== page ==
I remember a time when I thought that I liked chess. And then I realized that I don’t like to lose. That surprising, predictable weakness that chess brings to a player left lasting effects on me, which I healed with card games – they allowed me to blame every defeat on the phases of the Moon and fortune in love. I couldn’t imagine that card games would evolve so much and make for such a contagious and popular genre. From Hearthsone to Fifa, players spend their valuable Euros, Dinars and Pesos, in order to open yet another “pack” and find some rare card that will help them soar above others. Thinking it was all harmless, at least for those players who are able to control themselves, I overlooked a sneaky convergence of a new approach to the genre, which will freeze the blood in my veins again like a certain game with black and white pieces. Duelyst attracted me with its strategic approach to a card game, completely infected me and then me blew away like a little green novice, back to a comfortable cradle. Well, ok, I’m exaggerating. But hear me out.
Duelyst is similar to any other card game that you’ve seen lately, certainly including the mega-popular Hearthstone. But Duelyst brings a strategic-action element, by placing the cards on a table with fields. On this table, characters can move and attack enemy characters that are close to them. Each side has a General and the goal is to defeat the opposing one. You also have a variety of spells to use, and playing a card from your hand requires a certain number of magic points that are increasing over time. And so, field by field, move after move, I realized I was on a chessboard which will not let me leave. Every defeat was contagiously luring me, because I didn’t know anything except defeat in the first few matches. Although the first tutorial teaches you how to click like a first-grader, the first “practice” fight will slap you like a triple dose of coffee with no sugar. Indeed, if the learning curve was any steeper, you would need climbing gear just to finish the first fight.
And then, that moment. You have defeated your first general, got enough points to open your first “pack” of cards and…. got your first epic, or God-forbid, legendary card. And while I resisted spending money on maligned microtransactions for a few “packs” more, I realized that the points system is actually quite fair. With regular gameplay of at least an hour a day, it’s possible to earn enough points to open one or two new sets of cards. My wallet was now safe, even if it hasn’t been misplaced somewhere in a different room where I deliberately forgot it for two days.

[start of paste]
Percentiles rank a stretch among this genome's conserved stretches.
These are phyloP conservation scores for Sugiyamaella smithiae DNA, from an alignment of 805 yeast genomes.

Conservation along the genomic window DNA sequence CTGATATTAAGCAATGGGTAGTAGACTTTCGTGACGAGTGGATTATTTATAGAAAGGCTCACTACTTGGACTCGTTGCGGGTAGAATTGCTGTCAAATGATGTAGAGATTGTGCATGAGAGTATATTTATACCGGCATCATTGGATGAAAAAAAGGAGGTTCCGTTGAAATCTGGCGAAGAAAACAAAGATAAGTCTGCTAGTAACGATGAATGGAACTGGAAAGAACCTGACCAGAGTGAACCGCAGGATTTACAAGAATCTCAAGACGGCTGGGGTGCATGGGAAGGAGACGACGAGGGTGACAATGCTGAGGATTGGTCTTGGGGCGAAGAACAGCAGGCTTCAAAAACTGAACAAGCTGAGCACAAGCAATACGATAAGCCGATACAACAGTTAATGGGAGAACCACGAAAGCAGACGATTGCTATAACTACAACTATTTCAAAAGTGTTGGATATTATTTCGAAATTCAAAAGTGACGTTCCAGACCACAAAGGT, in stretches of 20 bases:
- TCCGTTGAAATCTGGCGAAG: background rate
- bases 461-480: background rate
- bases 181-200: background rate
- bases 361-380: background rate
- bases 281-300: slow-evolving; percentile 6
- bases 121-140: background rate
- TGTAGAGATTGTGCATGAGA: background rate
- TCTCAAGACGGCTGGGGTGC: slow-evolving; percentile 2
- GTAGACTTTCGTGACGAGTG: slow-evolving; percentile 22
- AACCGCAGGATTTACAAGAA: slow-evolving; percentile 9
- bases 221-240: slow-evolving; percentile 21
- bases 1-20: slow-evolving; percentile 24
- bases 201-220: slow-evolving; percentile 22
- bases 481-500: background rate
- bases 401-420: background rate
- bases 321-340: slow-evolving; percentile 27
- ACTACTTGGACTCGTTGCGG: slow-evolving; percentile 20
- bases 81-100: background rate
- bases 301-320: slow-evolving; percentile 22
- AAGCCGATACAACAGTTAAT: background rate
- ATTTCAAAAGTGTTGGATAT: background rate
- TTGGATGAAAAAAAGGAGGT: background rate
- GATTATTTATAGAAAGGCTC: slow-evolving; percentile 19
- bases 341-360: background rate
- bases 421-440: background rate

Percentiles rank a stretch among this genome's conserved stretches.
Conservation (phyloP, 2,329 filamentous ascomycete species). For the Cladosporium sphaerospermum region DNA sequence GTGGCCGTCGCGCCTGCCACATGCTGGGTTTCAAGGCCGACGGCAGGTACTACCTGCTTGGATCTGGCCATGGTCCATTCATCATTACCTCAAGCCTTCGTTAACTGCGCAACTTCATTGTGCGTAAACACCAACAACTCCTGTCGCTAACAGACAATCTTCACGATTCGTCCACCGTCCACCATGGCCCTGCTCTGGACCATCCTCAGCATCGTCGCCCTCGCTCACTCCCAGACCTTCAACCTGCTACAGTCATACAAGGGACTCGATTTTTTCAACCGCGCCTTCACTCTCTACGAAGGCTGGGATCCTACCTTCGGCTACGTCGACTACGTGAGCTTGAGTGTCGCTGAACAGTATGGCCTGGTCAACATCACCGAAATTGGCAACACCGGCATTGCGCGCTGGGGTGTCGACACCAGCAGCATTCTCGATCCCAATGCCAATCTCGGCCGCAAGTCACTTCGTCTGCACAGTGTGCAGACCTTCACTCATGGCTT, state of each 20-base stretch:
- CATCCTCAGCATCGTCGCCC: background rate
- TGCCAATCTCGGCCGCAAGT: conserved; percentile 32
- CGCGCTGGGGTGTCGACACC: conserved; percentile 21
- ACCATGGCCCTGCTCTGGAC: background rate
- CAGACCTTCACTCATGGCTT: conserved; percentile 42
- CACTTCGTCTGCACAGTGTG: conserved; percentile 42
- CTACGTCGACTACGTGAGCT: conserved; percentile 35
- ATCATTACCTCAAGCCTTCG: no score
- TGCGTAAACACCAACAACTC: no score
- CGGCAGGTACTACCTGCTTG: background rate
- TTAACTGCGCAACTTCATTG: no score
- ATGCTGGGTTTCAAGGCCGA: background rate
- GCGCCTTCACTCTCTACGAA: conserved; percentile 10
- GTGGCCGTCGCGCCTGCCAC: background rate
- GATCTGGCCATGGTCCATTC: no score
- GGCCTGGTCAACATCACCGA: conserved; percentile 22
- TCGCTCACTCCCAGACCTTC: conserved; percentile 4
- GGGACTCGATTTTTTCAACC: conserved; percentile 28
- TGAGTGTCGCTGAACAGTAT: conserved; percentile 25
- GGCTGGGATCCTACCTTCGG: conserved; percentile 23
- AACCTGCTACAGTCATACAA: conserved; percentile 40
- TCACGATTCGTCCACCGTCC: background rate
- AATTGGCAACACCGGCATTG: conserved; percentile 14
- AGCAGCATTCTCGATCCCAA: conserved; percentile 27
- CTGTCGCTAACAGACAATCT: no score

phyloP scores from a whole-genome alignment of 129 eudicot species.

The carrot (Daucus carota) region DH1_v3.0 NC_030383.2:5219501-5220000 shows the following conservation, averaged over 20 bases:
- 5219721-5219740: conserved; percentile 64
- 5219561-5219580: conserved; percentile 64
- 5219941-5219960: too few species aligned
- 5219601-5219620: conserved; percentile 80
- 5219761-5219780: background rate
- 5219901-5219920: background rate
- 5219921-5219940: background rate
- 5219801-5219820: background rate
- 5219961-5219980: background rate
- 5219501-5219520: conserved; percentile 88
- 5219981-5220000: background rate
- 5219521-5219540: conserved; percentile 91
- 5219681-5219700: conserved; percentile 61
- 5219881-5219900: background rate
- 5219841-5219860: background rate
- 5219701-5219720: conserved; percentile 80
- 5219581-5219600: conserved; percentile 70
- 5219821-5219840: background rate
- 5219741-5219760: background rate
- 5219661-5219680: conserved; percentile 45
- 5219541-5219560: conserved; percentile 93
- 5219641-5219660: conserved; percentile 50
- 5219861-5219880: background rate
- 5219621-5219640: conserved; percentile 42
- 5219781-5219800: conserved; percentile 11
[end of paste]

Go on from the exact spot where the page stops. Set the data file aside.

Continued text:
Of course, after you start destroying your computer opponents more brutally, you realize that you need to fight against a human opponent for further enjoyment. And when you pit your deck against a real human opponent, you will irrevocably fall in love with Duelyst, or you will pass the test of card addiction. Whether it pulls you deep inside itself, or doesn’t interest at all, you will realize that Duelyst is a great game. What we can expect from it now is that it will evolve more, of course, with adding new cards, rules, possibly even different factions. But even in its current state, with its clever approach to gameplay, it’s shaping up to be a different spin to your normal card games.
You might think that you’ve read all there is to it, but no – this time I left the best for last. Duelyst is a beautiful game. Artistic style alone is remarkable and very original. Not only the way that the characters are drawn, but the levels and landscapes, from the background on the main menu, it will without a doubt put a smile on your face. And while the characters are presented in retro pixel form during fights, they are still well animated, and this combination of two exceptional and undoubtedly well crafted visual styles, graphically place Duelyst among top games in this style, as far as the looks are concerned.
If you have time that you’d like to devote to learning and mastering one very high quality card game that looks like it has a very bright future, and you like a strategic approach to gaming, look no further. And as I look back to all that I’ve said and think – “It’s over, no one will play this after reading your incoherent ramblings Milan”, hear my sober advice. Although Duelyst is a kind of special treatment for any chess-o-phobe, it’s a perfect game for all patient players; for all thoughtful card players. And if you’re none of those – try it. Maybe you become one.
Author: Milan Živković